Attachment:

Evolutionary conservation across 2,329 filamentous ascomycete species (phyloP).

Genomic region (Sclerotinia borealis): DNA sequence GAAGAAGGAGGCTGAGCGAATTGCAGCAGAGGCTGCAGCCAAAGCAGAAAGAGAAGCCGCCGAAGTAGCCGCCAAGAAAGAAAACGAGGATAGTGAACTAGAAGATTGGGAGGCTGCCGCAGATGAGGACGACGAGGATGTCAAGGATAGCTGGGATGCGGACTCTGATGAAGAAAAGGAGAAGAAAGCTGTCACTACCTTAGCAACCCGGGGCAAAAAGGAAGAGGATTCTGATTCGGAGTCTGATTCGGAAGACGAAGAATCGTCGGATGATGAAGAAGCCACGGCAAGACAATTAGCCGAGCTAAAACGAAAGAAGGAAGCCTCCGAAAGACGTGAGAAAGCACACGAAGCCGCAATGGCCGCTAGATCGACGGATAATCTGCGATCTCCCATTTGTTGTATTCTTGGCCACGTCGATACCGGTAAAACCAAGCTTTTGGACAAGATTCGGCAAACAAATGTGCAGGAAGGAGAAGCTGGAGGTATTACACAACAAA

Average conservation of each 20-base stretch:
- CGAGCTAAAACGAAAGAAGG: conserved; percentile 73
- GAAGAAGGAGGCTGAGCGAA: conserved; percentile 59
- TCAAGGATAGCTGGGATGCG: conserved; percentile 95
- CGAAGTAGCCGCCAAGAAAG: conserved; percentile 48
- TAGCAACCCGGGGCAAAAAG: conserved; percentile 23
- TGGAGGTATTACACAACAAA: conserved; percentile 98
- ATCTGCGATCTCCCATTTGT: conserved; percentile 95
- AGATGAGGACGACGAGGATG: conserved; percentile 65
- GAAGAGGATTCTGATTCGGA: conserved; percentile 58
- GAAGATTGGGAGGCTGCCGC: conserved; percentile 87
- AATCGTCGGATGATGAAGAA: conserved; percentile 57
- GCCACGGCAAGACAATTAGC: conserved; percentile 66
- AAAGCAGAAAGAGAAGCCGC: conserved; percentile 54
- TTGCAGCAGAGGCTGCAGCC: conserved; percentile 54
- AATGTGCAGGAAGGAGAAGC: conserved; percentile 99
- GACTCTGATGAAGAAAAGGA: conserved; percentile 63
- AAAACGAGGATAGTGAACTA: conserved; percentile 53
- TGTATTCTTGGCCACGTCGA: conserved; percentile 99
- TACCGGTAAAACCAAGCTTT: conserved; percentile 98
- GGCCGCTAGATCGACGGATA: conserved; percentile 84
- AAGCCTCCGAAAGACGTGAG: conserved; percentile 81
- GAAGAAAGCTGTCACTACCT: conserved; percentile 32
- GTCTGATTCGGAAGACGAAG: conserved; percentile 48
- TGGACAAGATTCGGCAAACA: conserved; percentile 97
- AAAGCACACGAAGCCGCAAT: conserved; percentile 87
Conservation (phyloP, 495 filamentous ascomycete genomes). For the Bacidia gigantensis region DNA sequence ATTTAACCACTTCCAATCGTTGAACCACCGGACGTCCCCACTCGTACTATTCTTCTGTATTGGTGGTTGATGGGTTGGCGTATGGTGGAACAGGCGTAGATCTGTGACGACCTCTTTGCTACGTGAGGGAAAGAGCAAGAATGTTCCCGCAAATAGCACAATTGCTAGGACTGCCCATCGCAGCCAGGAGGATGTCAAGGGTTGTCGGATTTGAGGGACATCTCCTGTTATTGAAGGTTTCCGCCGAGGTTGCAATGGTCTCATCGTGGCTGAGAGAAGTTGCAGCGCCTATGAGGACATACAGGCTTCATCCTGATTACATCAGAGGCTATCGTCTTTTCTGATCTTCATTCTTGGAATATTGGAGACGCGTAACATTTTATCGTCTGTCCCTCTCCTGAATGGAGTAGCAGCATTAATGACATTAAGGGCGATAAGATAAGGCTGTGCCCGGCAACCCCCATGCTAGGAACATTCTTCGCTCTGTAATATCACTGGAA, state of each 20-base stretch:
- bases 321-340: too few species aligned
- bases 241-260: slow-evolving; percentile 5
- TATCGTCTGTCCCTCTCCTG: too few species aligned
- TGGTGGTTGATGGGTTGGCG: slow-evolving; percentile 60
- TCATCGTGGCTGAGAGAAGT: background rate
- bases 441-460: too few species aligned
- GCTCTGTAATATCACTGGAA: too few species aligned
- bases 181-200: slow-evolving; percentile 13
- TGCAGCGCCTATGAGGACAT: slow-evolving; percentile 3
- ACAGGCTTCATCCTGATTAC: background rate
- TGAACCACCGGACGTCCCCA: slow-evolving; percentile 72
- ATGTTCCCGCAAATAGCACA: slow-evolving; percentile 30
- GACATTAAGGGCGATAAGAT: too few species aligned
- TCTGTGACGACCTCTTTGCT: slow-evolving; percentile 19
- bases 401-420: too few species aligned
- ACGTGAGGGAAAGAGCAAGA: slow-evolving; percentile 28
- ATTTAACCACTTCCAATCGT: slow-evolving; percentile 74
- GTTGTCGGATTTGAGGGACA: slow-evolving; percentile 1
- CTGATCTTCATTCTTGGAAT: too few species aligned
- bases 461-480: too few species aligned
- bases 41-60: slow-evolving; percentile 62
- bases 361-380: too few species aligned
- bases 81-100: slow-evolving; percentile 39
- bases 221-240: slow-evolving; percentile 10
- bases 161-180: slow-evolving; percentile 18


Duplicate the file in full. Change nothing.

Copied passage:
Evolutionary conservation across 2,329 filamentous ascomycete species (phyloP).

Genomic region (Sclerotinia borealis): DNA sequence GAAGAAGGAGGCTGAGCGAATTGCAGCAGAGGCTGCAGCCAAAGCAGAAAGAGAAGCCGCCGAAGTAGCCGCCAAGAAAGAAAACGAGGATAGTGAACTAGAAGATTGGGAGGCTGCCGCAGATGAGGACGACGAGGATGTCAAGGATAGCTGGGATGCGGACTCTGATGAAGAAAAGGAGAAGAAAGCTGTCACTACCTTAGCAACCCGGGGCAAAAAGGAAGAGGATTCTGATTCGGAGTCTGATTCGGAAGACGAAGAATCGTCGGATGATGAAGAAGCCACGGCAAGACAATTAGCCGAGCTAAAACGAAAGAAGGAAGCCTCCGAAAGACGTGAGAAAGCACACGAAGCCGCAATGGCCGCTAGATCGACGGATAATCTGCGATCTCCCATTTGTTGTATTCTTGGCCACGTCGATACCGGTAAAACCAAGCTTTTGGACAAGATTCGGCAAACAAATGTGCAGGAAGGAGAAGCTGGAGGTATTACACAACAAA

Average conservation of each 20-base stretch:
- CGAGCTAAAACGAAAGAAGG: conserved; percentile 73
- GAAGAAGGAGGCTGAGCGAA: conserved; percentile 59
- TCAAGGATAGCTGGGATGCG: conserved; percentile 95
- CGAAGTAGCCGCCAAGAAAG: conserved; percentile 48
- TAGCAACCCGGGGCAAAAAG: conserved; percentile 23
- TGGAGGTATTACACAACAAA: conserved; percentile 98
- ATCTGCGATCTCCCATTTGT: conserved; percentile 95
- AGATGAGGACGACGAGGATG: conserved; percentile 65
- GAAGAGGATTCTGATTCGGA: conserved; percentile 58
- GAAGATTGGGAGGCTGCCGC: conserved; percentile 87
- AATCGTCGGATGATGAAGAA: conserved; percentile 57
- GCCACGGCAAGACAATTAGC: conserved; percentile 66
- AAAGCAGAAAGAGAAGCCGC: conserved; percentile 54
- TTGCAGCAGAGGCTGCAGCC: conserved; percentile 54
- AATGTGCAGGAAGGAGAAGC: conserved; percentile 99
- GACTCTGATGAAGAAAAGGA: conserved; percentile 63
- AAAACGAGGATAGTGAACTA: conserved; percentile 53
- TGTATTCTTGGCCACGTCGA: conserved; percentile 99
- TACCGGTAAAACCAAGCTTT: conserved; percentile 98
- GGCCGCTAGATCGACGGATA: conserved; percentile 84
- AAGCCTCCGAAAGACGTGAG: conserved; percentile 81
- GAAGAAAGCTGTCACTACCT: conserved; percentile 32
- GTCTGATTCGGAAGACGAAG: conserved; percentile 48
- TGGACAAGATTCGGCAAACA: conserved; percentile 97
- AAAGCACACGAAGCCGCAAT: conserved; percentile 87
Conservation (phyloP, 495 filamentous ascomycete genomes). For the Bacidia gigantensis region DNA sequence ATTTAACCACTTCCAATCGTTGAACCACCGGACGTCCCCACTCGTACTATTCTTCTGTATTGGTGGTTGATGGGTTGGCGTATGGTGGAACAGGCGTAGATCTGTGACGACCTCTTTGCTACGTGAGGGAAAGAGCAAGAATGTTCCCGCAAATAGCACAATTGCTAGGACTGCCCATCGCAGCCAGGAGGATGTCAAGGGTTGTCGGATTTGAGGGACATCTCCTGTTATTGAAGGTTTCCGCCGAGGTTGCAATGGTCTCATCGTGGCTGAGAGAAGTTGCAGCGCCTATGAGGACATACAGGCTTCATCCTGATTACATCAGAGGCTATCGTCTTTTCTGATCTTCATTCTTGGAATATTGGAGACGCGTAACATTTTATCGTCTGTCCCTCTCCTGAATGGAGTAGCAGCATTAATGACATTAAGGGCGATAAGATAAGGCTGTGCCCGGCAACCCCCATGCTAGGAACATTCTTCGCTCTGTAATATCACTGGAA, state of each 20-base stretch:
- bases 321-340: too few species aligned
- bases 241-260: slow-evolving; percentile 5
- TATCGTCTGTCCCTCTCCTG: too few species aligned
- TGGTGGTTGATGGGTTGGCG: slow-evolving; percentile 60
- TCATCGTGGCTGAGAGAAGT: background rate
- bases 441-460: too few species aligned
- GCTCTGTAATATCACTGGAA: too few species aligned
- bases 181-200: slow-evolving; percentile 13
- TGCAGCGCCTATGAGGACAT: slow-evolving; percentile 3
- ACAGGCTTCATCCTGATTAC: background rate
- TGAACCACCGGACGTCCCCA: slow-evolving; percentile 72
- ATGTTCCCGCAAATAGCACA: slow-evolving; percentile 30
- GACATTAAGGGCGATAAGAT: too few species aligned
- TCTGTGACGACCTCTTTGCT: slow-evolving; percentile 19
- bases 401-420: too few species aligned
- ACGTGAGGGAAAGAGCAAGA: slow-evolving; percentile 28
- ATTTAACCACTTCCAATCGT: slow-evolving; percentile 74
- GTTGTCGGATTTGAGGGACA: slow-evolving; percentile 1
- CTGATCTTCATTCTTGGAAT: too few species aligned
- bases 461-480: too few species aligned
- bases 41-60: slow-evolving; percentile 62
- bases 361-380: too few species aligned
- bases 81-100: slow-evolving; percentile 39
- bases 221-240: slow-evolving; percentile 10
- bases 161-180: slow-evolving; percentile 18